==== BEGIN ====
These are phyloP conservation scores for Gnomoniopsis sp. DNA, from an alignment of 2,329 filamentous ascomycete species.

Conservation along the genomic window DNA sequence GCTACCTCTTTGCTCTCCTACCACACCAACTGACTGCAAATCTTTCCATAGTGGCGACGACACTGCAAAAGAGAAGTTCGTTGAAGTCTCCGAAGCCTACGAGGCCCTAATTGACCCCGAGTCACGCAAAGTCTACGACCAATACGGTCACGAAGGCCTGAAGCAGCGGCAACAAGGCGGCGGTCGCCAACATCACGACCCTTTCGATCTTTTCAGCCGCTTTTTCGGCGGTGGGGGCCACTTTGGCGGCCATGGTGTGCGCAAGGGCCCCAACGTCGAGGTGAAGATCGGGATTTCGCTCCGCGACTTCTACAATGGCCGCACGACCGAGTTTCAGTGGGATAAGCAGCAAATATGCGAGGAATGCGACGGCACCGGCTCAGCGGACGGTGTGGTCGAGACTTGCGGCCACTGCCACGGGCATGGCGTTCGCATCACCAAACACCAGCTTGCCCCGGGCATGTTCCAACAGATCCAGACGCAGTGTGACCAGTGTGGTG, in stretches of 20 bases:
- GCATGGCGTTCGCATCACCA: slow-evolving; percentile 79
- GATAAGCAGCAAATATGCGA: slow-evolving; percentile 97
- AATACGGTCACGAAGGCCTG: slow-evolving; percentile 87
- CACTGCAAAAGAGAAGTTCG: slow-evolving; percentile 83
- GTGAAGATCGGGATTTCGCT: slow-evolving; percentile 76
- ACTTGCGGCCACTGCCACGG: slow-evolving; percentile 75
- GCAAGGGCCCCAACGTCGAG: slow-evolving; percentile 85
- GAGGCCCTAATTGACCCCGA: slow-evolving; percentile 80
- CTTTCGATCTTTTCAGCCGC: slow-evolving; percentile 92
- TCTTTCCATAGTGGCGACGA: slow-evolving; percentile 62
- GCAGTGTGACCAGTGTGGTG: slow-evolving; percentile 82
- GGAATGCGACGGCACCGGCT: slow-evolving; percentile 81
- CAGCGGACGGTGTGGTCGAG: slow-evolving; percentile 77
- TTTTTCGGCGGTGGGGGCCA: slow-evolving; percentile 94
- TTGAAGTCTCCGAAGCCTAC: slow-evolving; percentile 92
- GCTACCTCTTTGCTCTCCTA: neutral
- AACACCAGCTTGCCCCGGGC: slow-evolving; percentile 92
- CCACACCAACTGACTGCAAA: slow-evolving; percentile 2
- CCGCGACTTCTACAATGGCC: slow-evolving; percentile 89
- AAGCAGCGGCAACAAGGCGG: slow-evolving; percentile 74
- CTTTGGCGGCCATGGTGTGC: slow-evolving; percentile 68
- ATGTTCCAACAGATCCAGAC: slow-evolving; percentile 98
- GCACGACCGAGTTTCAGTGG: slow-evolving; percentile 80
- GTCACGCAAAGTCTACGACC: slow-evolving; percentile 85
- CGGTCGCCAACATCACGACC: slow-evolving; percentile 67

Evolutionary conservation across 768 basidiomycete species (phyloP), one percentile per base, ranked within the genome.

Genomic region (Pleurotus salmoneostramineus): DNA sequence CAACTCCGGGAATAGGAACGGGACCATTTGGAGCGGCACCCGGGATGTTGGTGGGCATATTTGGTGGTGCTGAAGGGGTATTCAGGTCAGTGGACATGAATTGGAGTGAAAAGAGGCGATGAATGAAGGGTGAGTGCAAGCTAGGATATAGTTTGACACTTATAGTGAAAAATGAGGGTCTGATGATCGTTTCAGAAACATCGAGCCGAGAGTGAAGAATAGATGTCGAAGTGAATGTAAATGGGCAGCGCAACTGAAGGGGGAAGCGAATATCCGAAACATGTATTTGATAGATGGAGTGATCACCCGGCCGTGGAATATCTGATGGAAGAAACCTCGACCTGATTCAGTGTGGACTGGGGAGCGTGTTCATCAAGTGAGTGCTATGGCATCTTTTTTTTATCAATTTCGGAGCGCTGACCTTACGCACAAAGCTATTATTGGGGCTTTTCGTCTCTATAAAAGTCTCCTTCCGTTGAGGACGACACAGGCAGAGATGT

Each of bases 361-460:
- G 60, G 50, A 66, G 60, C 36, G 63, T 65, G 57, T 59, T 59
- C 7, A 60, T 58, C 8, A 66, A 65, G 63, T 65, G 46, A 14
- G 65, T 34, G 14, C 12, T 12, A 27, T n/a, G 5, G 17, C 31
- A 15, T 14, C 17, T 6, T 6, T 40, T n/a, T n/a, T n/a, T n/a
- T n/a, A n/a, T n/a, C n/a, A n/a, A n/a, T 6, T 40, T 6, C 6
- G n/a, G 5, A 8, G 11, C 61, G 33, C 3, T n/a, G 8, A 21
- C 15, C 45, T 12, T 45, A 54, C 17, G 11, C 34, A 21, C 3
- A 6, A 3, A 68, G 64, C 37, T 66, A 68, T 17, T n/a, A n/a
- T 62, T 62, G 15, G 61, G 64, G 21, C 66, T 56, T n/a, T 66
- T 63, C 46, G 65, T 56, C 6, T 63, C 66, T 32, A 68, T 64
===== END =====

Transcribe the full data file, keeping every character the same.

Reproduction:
These are phyloP conservation scores for Gnomoniopsis sp. DNA, from an alignment of 2,329 filamentous ascomycete species.

Conservation along the genomic window DNA sequence GCTACCTCTTTGCTCTCCTACCACACCAACTGACTGCAAATCTTTCCATAGTGGCGACGACACTGCAAAAGAGAAGTTCGTTGAAGTCTCCGAAGCCTACGAGGCCCTAATTGACCCCGAGTCACGCAAAGTCTACGACCAATACGGTCACGAAGGCCTGAAGCAGCGGCAACAAGGCGGCGGTCGCCAACATCACGACCCTTTCGATCTTTTCAGCCGCTTTTTCGGCGGTGGGGGCCACTTTGGCGGCCATGGTGTGCGCAAGGGCCCCAACGTCGAGGTGAAGATCGGGATTTCGCTCCGCGACTTCTACAATGGCCGCACGACCGAGTTTCAGTGGGATAAGCAGCAAATATGCGAGGAATGCGACGGCACCGGCTCAGCGGACGGTGTGGTCGAGACTTGCGGCCACTGCCACGGGCATGGCGTTCGCATCACCAAACACCAGCTTGCCCCGGGCATGTTCCAACAGATCCAGACGCAGTGTGACCAGTGTGGTG, in stretches of 20 bases:
- GCATGGCGTTCGCATCACCA: slow-evolving; percentile 79
- GATAAGCAGCAAATATGCGA: slow-evolving; percentile 97
- AATACGGTCACGAAGGCCTG: slow-evolving; percentile 87
- CACTGCAAAAGAGAAGTTCG: slow-evolving; percentile 83
- GTGAAGATCGGGATTTCGCT: slow-evolving; percentile 76
- ACTTGCGGCCACTGCCACGG: slow-evolving; percentile 75
- GCAAGGGCCCCAACGTCGAG: slow-evolving; percentile 85
- GAGGCCCTAATTGACCCCGA: slow-evolving; percentile 80
- CTTTCGATCTTTTCAGCCGC: slow-evolving; percentile 92
- TCTTTCCATAGTGGCGACGA: slow-evolving; percentile 62
- GCAGTGTGACCAGTGTGGTG: slow-evolving; percentile 82
- GGAATGCGACGGCACCGGCT: slow-evolving; percentile 81
- CAGCGGACGGTGTGGTCGAG: slow-evolving; percentile 77
- TTTTTCGGCGGTGGGGGCCA: slow-evolving; percentile 94
- TTGAAGTCTCCGAAGCCTAC: slow-evolving; percentile 92
- GCTACCTCTTTGCTCTCCTA: neutral
- AACACCAGCTTGCCCCGGGC: slow-evolving; percentile 92
- CCACACCAACTGACTGCAAA: slow-evolving; percentile 2
- CCGCGACTTCTACAATGGCC: slow-evolving; percentile 89
- AAGCAGCGGCAACAAGGCGG: slow-evolving; percentile 74
- CTTTGGCGGCCATGGTGTGC: slow-evolving; percentile 68
- ATGTTCCAACAGATCCAGAC: slow-evolving; percentile 98
- GCACGACCGAGTTTCAGTGG: slow-evolving; percentile 80
- GTCACGCAAAGTCTACGACC: slow-evolving; percentile 85
- CGGTCGCCAACATCACGACC: slow-evolving; percentile 67

Evolutionary conservation across 768 basidiomycete species (phyloP), one percentile per base, ranked within the genome.

Genomic region (Pleurotus salmoneostramineus): DNA sequence CAACTCCGGGAATAGGAACGGGACCATTTGGAGCGGCACCCGGGATGTTGGTGGGCATATTTGGTGGTGCTGAAGGGGTATTCAGGTCAGTGGACATGAATTGGAGTGAAAAGAGGCGATGAATGAAGGGTGAGTGCAAGCTAGGATATAGTTTGACACTTATAGTGAAAAATGAGGGTCTGATGATCGTTTCAGAAACATCGAGCCGAGAGTGAAGAATAGATGTCGAAGTGAATGTAAATGGGCAGCGCAACTGAAGGGGGAAGCGAATATCCGAAACATGTATTTGATAGATGGAGTGATCACCCGGCCGTGGAATATCTGATGGAAGAAACCTCGACCTGATTCAGTGTGGACTGGGGAGCGTGTTCATCAAGTGAGTGCTATGGCATCTTTTTTTTATCAATTTCGGAGCGCTGACCTTACGCACAAAGCTATTATTGGGGCTTTTCGTCTCTATAAAAGTCTCCTTCCGTTGAGGACGACACAGGCAGAGATGT

Each of bases 361-460:
- G 60, G 50, A 66, G 60, C 36, G 63, T 65, G 57, T 59, T 59
- C 7, A 60, T 58, C 8, A 66, A 65, G 63, T 65, G 46, A 14
- G 65, T 34, G 14, C 12, T 12, A 27, T n/a, G 5, G 17, C 31
- A 15, T 14, C 17, T 6, T 6, T 40, T n/a, T n/a, T n/a, T n/a
- T n/a, A n/a, T n/a, C n/a, A n/a, A n/a, T 6, T 40, T 6, C 6
- G n/a, G 5, A 8, G 11, C 61, G 33, C 3, T n/a, G 8, A 21
- C 15, C 45, T 12, T 45, A 54, C 17, G 11, C 34, A 21, C 3
- A 6, A 3, A 68, G 64, C 37, T 66, A 68, T 17, T n/a, A n/a
- T 62, T 62, G 15, G 61, G 64, G 21, C 66, T 56, T n/a, T 66
- T 63, C 46, G 65, T 56, C 6, T 63, C 66, T 32, A 68, T 64